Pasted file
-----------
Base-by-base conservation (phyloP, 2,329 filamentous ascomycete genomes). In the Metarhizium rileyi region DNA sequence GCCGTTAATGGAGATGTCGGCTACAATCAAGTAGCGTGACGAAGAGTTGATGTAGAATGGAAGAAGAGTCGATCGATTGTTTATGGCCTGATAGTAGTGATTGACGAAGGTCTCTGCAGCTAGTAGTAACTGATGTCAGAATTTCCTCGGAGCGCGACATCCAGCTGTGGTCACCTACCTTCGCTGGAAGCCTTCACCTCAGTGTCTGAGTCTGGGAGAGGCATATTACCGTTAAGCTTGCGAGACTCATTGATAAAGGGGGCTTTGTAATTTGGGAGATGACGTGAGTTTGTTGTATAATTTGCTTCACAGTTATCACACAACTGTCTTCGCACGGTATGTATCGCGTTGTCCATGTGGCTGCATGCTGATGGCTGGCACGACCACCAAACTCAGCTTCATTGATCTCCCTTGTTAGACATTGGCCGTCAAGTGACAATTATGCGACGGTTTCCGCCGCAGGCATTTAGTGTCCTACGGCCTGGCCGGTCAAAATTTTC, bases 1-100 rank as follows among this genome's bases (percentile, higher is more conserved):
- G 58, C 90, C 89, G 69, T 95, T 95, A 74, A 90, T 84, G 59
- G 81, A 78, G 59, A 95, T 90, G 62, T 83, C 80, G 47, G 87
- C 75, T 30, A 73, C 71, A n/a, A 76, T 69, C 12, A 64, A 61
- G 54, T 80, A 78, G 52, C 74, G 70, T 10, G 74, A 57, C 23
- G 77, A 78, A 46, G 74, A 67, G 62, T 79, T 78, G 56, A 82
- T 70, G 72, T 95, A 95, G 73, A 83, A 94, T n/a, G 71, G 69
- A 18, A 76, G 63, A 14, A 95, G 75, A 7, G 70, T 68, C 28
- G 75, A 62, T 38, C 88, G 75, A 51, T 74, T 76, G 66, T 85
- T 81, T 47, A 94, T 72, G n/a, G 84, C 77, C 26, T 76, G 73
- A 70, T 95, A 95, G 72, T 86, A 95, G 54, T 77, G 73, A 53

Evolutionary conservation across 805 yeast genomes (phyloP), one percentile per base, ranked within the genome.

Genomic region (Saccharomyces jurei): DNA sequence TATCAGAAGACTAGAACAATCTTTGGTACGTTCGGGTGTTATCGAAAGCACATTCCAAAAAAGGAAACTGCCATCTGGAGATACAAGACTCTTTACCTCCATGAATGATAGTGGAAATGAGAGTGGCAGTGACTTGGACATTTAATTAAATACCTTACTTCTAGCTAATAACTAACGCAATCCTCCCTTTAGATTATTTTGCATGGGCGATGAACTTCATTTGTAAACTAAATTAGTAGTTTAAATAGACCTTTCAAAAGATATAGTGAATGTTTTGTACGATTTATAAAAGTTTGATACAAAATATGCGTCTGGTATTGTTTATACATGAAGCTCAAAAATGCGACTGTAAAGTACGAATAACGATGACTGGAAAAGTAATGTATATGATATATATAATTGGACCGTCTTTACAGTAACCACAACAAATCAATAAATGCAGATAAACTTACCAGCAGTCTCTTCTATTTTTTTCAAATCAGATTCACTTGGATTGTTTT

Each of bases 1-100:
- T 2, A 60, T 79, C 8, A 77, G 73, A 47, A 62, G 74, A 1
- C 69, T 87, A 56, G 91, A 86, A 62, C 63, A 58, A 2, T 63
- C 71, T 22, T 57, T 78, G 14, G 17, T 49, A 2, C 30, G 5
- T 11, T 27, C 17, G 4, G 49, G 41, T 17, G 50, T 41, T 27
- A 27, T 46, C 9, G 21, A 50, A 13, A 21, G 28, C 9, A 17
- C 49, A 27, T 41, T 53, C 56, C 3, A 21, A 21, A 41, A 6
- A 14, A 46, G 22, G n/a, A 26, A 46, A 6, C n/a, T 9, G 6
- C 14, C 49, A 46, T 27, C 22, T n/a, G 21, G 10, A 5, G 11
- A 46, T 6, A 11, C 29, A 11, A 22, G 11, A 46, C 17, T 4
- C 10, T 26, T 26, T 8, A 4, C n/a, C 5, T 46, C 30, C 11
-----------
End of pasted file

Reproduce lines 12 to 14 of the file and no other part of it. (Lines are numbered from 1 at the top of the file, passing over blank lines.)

Evolutionary conservation across 805 yeast genomes (phyloP), one percentile per base, ranked within the genome.

Genomic region (Saccharomyces jurei): DNA sequence TATCAGAAGACTAGAACAATCTTTGGTACGTTCGGGTGTTATCGAAAGCACATTCCAAAAAAGGAAACTGCCATCTGGAGATACAAGACTCTTTACCTCCATGAATGATAGTGGAAATGAGAGTGGCAGTGACTTGGACATTTAATTAAATACCTTACTTCTAGCTAATAACTAACGCAATCCTCCCTTTAGATTATTTTGCATGGGCGATGAACTTCATTTGTAAACTAAATTAGTAGTTTAAATAGACCTTTCAAAAGATATAGTGAATGTTTTGTACGATTTATAAAAGTTTGATACAAAATATGCGTCTGGTATTGTTTATACATGAAGCTCAAAAATGCGACTGTAAAGTACGAATAACGATGACTGGAAAAGTAATGTATATGATATATATAATTGGACCGTCTTTACAGTAACCACAACAAATCAATAAATGCAGATAAACTTACCAGCAGTCTCTTCTATTTTTTTCAAATCAGATTCACTTGGATTGTTTT

Each of bases 1-100: